Posted by Danny
Target run today. Happens about four times each week at $100 a pop.
Our primary purpose for heading to our favorite shopping venue was to purchase hair products for DJ. Apparently, she is out of all the items that she needs to tame her curly quaff.
I don’t really understand girl hair. I use Suave – it cost $1.79. That’s it. If I run out of shampoo, I use soap. If it’s good enough for the hair under my arms, I don’t see why it can’t do the job on my head.
So DJ headed to the hair product isle while I nabbed a large container of liquid Up and Up laundry detergent. When I got back to the hygiene area, I realized DJ had gone back to the front of the store to get a handheld shopping basket. I wondered why she felt she needed assistance carrying a bottle of shampoo to the register.
And then I found out.
First she picked out shampoo – it was not Suave. It cost over $5, and it didn’t even have the conditioner built-in. “Why don’t you buy this 2 in 1 – the shampoo and conditioner are baked in there together and it’s only $2.99.”
“Dad. That stuff doesn’t work. It’s cheap.”
“It works on my hair.”
“Look at yourself.”
Her second purchase was indeed conditioner. The same kind her mother used. Another $5. But it does smell good.
I began doing curls with the laundry detergent, I used to use cans of baked beans to workout. This was an improvement.
I could tell this wasn’t going to be a quick trip. 1 – 2 – 3 – 4…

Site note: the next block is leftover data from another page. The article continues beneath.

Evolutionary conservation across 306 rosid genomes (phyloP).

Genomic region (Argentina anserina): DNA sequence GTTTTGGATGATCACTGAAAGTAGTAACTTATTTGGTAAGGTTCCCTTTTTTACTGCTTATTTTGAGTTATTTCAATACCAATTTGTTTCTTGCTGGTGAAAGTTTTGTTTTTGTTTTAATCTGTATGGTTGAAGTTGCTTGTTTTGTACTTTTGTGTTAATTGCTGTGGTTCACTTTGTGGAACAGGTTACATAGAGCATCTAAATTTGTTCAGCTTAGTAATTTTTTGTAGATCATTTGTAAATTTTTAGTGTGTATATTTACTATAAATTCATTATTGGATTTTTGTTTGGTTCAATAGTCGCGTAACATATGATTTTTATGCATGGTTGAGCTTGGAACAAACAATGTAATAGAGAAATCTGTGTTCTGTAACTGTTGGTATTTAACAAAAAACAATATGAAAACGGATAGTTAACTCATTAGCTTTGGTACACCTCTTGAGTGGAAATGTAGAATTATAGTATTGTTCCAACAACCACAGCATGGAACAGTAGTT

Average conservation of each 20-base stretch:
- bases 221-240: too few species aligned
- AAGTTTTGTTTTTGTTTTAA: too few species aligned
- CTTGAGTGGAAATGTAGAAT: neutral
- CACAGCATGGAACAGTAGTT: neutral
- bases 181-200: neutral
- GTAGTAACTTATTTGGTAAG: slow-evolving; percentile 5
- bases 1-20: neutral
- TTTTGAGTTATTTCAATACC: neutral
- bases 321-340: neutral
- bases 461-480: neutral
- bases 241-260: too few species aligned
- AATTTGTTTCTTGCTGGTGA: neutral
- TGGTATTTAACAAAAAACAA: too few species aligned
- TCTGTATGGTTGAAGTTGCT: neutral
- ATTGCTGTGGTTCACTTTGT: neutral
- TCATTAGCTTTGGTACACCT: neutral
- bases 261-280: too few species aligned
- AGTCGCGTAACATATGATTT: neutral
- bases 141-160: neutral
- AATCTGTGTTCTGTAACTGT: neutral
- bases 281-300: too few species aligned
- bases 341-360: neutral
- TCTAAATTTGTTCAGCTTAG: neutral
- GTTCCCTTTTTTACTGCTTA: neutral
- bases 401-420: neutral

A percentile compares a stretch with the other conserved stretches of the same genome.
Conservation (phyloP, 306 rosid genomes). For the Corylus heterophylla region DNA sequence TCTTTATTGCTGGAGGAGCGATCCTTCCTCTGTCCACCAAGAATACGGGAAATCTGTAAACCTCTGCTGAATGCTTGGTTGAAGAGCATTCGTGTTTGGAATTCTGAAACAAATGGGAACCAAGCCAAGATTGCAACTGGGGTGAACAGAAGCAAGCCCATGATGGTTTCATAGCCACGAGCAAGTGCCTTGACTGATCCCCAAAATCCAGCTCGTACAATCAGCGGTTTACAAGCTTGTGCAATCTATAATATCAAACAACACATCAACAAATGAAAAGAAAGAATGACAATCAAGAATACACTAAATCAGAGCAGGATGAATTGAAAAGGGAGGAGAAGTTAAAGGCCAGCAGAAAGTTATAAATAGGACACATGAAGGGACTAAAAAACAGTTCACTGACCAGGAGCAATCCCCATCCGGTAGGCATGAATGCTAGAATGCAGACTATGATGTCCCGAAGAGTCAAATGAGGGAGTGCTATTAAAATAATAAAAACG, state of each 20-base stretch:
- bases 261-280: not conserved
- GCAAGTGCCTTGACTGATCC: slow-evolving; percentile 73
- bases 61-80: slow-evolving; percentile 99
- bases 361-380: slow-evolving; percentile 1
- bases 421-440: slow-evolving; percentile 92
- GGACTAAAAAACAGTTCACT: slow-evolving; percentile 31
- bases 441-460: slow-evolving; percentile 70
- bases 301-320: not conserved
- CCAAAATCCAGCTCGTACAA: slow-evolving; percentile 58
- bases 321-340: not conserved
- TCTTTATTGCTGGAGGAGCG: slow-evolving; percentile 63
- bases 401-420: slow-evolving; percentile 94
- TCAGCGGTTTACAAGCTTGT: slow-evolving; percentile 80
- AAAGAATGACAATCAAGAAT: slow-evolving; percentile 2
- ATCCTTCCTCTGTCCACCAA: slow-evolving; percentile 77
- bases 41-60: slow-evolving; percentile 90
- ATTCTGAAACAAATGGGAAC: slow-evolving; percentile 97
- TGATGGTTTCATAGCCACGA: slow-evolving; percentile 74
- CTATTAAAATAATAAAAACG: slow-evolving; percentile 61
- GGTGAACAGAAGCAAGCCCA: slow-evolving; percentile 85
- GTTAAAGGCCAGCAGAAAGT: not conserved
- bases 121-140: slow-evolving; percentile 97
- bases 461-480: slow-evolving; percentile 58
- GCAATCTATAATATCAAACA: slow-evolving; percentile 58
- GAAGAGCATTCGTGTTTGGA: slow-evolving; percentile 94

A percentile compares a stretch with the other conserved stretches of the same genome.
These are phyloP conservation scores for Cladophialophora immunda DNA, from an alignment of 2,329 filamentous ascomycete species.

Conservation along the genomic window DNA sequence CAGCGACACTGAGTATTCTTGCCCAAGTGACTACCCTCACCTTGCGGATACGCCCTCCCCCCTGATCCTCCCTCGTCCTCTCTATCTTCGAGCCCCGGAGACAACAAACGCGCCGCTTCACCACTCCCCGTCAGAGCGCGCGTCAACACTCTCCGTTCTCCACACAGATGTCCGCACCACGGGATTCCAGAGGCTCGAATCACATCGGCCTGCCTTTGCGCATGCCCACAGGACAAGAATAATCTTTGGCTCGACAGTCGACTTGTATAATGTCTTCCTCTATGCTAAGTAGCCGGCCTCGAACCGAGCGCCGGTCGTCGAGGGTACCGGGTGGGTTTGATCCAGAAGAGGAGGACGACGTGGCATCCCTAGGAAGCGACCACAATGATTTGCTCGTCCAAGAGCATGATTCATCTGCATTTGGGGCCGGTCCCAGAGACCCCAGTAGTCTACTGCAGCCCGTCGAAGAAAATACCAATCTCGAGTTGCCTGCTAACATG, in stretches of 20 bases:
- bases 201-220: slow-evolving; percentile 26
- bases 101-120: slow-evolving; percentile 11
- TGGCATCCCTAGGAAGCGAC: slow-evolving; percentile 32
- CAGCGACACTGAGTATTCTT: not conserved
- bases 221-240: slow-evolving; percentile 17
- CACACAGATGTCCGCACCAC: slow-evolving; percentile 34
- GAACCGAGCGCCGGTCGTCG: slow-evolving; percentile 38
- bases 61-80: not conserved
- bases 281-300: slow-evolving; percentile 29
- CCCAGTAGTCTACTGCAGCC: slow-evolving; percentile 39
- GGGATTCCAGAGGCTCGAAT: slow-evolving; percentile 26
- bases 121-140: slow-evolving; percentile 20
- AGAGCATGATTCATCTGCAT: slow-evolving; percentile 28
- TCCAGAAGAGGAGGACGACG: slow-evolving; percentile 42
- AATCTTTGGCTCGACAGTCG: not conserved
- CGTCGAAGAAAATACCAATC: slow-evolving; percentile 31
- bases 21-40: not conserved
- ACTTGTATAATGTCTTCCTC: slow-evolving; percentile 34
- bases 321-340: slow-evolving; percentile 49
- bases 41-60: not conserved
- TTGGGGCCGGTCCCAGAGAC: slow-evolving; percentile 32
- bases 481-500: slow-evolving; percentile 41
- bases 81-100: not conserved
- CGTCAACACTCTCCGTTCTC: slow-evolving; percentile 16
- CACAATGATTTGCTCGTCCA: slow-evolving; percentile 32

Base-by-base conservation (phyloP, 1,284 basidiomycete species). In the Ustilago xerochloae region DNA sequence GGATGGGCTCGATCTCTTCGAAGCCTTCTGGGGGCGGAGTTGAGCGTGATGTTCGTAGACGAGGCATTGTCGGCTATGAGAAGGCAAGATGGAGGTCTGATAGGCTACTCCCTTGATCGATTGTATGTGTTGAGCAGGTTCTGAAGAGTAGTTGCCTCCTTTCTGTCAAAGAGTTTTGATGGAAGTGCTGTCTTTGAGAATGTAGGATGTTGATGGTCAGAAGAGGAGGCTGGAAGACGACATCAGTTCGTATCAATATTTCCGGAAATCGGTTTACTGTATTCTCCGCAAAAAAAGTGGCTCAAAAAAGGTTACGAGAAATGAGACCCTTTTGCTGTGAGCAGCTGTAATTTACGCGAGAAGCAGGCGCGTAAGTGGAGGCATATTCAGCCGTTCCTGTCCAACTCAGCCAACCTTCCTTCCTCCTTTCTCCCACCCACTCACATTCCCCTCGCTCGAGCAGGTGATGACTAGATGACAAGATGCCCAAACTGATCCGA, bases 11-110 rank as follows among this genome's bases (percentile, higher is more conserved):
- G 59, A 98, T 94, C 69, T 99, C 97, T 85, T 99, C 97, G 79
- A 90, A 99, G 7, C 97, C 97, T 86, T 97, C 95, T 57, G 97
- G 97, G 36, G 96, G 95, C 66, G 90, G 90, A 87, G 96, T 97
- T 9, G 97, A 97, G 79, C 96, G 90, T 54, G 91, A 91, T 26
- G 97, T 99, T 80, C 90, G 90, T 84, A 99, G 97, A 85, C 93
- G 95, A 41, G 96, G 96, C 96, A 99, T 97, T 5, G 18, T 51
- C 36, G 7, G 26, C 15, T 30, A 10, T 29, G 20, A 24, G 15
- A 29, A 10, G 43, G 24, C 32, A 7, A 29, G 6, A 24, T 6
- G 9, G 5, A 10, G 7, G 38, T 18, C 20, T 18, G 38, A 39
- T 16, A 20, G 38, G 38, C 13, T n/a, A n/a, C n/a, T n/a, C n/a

“DJ, what are you looking for?”
“Something to defrizz my hair.”
“I sort of like it curly.”
“Curly and frizzy are two different things Dad. Why are you exercising in Target with laundry detergent? Seriously?”
“I’m bored. Can I help you? What’s that bottle for?”
“It holds the curls in place.”
“The defrizzy ones?”
“How many products do you use on your head?”
“If you continue to put four bottles full of chemicals in your hair every day, you’re not going to have hair. Do you think your sisters are going to do the same when they get older?”
“I’m going to have to sell the car to pay for your hair. Do you mind riding the city bus to Target.”
“I like buses.”
“Are you buying a comb?”
“Yep. Brushes make your hair frizz more.”
“I used to carry a comb in my back pocket – right there with my wallet.”
“All the guys had them. I work with a guy who still does. Combs his hair every time he walks into the office.”
“Why do you own both a curling iron and a flat-iron? I’d think you’d need one or the other. If you want part curly and part straight, just straighten the part you don’t want curly.”
“Didn’t mom used to call you a moron?”
“She was right.”
When we got to the checkout counter, the cashier announced the total: $80 and change.
“About half of this is hair stuff.”
“I have a lot of hair.”
And so the story goes.